There’s No Such Thing as “Fat & Fit” – Watch Your Weight Closely
Let’s establish this at the outset. Body shaming is wrong. People should be respected for the choices they make regarding their bodies. But... it’s important to draw a clear line between simply having a few extra kilos and a body weight which threatens your health.
In today’s highly politically correct atmosphere, any conversation around body types can be construed as insulting. However, several studies have established that being “fat and fit” is a myth.
Hey, Watch That Weight!
Earlier the Body Mass Index (BMI) which is your weight (in kg) divided by the square of your height (in metres) was usually accepted to be the mostly accurate way of assessing whether or not you’re overweight. Your body weight would be considered normal as long as you’re anywhere between 18.5 to 25 kg/m2. However, it turned out that in some cases, the BMI was inaccurate. For instance, an athlete or anyone with dense muscles can have the same BMI as an obese person. Therefore it’s important to consult a professional to truly assess your weight.
Another distinction to be made is that not all overweight people are obese, but all obese people are overweight. Depending on the levels of intensity, both can be equally harmful for the body.
Say No to Obesity = Say No to Diseases, Disorders
People who are obese are more likely to develop heart and joint problems. The more disturbing part is that they are vulnerable to heart failures and strokes even without the appearance of other symptoms like high blood pressure or elevated sugar levels. This was concluded by a study conducted by University of Birmingham earlier in 2017. The study followed 3.5 million people from 1995 to 2015. About 61,000 of the participants eventually developed coronary heart disease.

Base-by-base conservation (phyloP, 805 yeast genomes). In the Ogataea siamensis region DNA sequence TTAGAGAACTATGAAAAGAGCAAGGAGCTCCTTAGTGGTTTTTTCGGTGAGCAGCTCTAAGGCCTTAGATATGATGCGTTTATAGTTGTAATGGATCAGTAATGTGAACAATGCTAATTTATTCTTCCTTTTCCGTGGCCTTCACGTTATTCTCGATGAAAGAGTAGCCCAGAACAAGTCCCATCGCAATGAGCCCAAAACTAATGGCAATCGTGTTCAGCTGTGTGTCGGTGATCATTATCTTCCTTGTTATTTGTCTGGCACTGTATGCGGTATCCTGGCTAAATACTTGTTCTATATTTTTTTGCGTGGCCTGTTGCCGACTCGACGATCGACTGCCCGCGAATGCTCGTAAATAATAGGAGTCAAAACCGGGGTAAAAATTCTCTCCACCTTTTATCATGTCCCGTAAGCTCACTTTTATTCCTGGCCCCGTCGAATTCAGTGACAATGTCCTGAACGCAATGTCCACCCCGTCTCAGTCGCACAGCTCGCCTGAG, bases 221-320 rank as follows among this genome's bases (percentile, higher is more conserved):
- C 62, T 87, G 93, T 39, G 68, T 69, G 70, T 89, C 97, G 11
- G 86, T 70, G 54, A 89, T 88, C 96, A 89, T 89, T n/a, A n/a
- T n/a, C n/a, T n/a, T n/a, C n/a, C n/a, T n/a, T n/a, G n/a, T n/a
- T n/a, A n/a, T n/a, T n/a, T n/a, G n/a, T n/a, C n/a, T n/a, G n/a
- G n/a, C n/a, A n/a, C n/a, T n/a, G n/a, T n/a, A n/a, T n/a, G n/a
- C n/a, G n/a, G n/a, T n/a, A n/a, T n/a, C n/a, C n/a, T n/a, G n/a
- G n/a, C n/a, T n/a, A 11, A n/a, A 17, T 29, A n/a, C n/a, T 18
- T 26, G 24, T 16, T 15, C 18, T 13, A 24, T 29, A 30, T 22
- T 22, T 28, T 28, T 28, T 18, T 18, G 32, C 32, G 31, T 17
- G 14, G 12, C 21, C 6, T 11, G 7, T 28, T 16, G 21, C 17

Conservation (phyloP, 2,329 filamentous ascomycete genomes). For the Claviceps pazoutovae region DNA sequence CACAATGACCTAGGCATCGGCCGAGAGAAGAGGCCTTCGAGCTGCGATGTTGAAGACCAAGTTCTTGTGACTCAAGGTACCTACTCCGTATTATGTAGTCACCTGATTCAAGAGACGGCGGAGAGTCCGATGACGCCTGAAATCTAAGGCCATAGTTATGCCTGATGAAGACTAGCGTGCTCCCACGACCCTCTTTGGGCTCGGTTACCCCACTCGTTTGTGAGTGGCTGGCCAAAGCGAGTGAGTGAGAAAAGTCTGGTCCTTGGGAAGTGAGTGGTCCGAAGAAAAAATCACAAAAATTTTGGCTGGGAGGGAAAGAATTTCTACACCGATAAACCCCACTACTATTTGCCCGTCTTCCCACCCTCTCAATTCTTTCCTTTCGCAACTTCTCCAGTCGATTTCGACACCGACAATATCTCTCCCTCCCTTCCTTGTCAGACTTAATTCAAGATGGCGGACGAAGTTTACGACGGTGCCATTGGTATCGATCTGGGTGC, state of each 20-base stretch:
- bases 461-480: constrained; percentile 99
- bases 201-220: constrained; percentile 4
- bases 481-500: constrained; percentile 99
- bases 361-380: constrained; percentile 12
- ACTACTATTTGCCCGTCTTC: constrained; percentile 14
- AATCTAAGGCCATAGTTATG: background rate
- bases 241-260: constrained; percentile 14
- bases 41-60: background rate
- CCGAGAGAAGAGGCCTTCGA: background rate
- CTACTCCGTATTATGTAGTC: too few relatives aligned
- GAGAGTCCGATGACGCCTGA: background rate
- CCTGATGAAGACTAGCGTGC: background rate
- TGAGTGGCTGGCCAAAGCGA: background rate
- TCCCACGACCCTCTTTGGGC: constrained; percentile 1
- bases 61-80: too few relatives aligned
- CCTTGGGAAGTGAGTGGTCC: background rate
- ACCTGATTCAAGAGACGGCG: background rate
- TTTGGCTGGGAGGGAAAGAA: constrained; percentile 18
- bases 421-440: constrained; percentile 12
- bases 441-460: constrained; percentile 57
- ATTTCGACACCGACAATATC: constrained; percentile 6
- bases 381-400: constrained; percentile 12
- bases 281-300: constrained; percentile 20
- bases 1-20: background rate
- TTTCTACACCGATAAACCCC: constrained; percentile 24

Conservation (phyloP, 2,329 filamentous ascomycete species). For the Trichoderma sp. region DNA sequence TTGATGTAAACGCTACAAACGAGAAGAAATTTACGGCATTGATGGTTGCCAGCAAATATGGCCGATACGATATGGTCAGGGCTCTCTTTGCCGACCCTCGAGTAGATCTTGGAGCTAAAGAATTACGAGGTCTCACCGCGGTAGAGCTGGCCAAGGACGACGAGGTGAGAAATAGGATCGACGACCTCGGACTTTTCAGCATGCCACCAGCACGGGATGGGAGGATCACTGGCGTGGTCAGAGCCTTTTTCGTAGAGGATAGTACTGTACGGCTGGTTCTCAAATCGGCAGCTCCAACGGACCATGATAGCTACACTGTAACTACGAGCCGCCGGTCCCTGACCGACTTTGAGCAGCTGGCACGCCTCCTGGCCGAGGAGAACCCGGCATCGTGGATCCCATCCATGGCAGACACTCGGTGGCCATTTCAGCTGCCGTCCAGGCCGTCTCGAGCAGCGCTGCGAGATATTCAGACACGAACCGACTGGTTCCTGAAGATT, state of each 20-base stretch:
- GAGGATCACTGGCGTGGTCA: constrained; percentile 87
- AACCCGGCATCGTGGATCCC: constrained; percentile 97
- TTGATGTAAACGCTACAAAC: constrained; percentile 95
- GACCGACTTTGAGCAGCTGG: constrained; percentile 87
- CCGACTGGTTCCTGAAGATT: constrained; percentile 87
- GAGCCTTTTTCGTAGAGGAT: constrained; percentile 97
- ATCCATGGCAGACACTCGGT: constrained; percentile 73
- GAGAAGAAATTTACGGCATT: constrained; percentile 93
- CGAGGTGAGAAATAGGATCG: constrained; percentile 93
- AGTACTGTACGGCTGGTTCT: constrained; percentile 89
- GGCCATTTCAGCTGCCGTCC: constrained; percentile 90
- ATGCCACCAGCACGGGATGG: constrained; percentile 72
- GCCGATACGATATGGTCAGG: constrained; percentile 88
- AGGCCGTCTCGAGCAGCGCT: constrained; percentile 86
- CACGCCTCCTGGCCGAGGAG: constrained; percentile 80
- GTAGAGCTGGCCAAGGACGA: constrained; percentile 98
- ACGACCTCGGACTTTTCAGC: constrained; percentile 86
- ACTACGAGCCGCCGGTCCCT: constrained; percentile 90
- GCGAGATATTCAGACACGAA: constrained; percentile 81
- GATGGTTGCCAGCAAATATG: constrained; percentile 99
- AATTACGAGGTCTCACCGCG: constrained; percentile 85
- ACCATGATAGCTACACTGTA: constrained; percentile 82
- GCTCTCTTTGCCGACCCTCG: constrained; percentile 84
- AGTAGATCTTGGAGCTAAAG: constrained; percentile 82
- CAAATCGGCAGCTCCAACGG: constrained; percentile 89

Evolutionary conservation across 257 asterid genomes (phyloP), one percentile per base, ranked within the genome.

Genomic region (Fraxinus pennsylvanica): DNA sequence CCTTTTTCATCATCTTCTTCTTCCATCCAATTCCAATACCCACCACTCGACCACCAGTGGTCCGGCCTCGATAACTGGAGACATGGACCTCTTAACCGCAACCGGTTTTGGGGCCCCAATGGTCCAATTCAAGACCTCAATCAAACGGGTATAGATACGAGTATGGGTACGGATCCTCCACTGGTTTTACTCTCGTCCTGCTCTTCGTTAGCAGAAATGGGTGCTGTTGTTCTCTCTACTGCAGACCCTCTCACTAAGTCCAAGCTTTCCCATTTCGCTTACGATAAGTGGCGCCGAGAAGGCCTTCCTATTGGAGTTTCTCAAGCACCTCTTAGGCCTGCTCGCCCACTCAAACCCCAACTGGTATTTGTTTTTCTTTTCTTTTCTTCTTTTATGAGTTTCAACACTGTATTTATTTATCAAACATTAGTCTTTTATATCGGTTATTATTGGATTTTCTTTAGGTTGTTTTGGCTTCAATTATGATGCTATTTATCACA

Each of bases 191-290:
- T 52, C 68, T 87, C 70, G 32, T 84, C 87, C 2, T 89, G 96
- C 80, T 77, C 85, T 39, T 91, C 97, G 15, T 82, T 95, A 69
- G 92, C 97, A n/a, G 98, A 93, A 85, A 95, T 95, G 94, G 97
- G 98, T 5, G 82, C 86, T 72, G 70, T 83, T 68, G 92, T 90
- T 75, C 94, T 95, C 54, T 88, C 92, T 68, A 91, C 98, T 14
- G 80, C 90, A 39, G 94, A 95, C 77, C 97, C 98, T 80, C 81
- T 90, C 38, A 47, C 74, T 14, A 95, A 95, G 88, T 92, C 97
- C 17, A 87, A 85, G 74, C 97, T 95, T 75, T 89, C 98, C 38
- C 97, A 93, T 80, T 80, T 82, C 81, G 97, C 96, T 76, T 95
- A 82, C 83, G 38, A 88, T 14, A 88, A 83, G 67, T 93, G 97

When it comes to pediatric health, overweight and obese children are at a higher risk of chronic diseases both during their childhood and as they grow older. These include heart disease, stroke, type 2 diabetes, asthma, sleep apnea, hepatic steatosis, and several cancers.
Not to forget, social discrimination that comes from being obese. A recent survey conducted in the capital by Max Hospital showed how obesity impacted the mental health of children.
Cardiovascular conditions associated with obesity, such as high blood pressure and high blood cholesterol, are increasingly being diagnosed in children, as is type 2 diabetes.
Fat Shaming is Wrong...
...and so is shaming someone for being on the healthy side. So, if celebrities like Lena Dunham and Parineeti Chopra lose weight, they are not failing the idea of a curvy body. At the same time, their lean bodies do not imply that those are the only acceptable body types. This was most aptly put by Parineeti Chopra as she commented on her weight loss in an interview:
If someone has worked to achieve an optimum level of health (which also happens to make them lean), appreciation is due for their effort.
The problem perhaps lies in the choice of words. A toned body should be complimented for its fitness and strength and not for its “beauty”. Eating disorders exist for a reason and their rise especially in adolescents all over the world requires that fit bodies are appreciated for the right reasons, while emphasising the long term effort put in achieving them.
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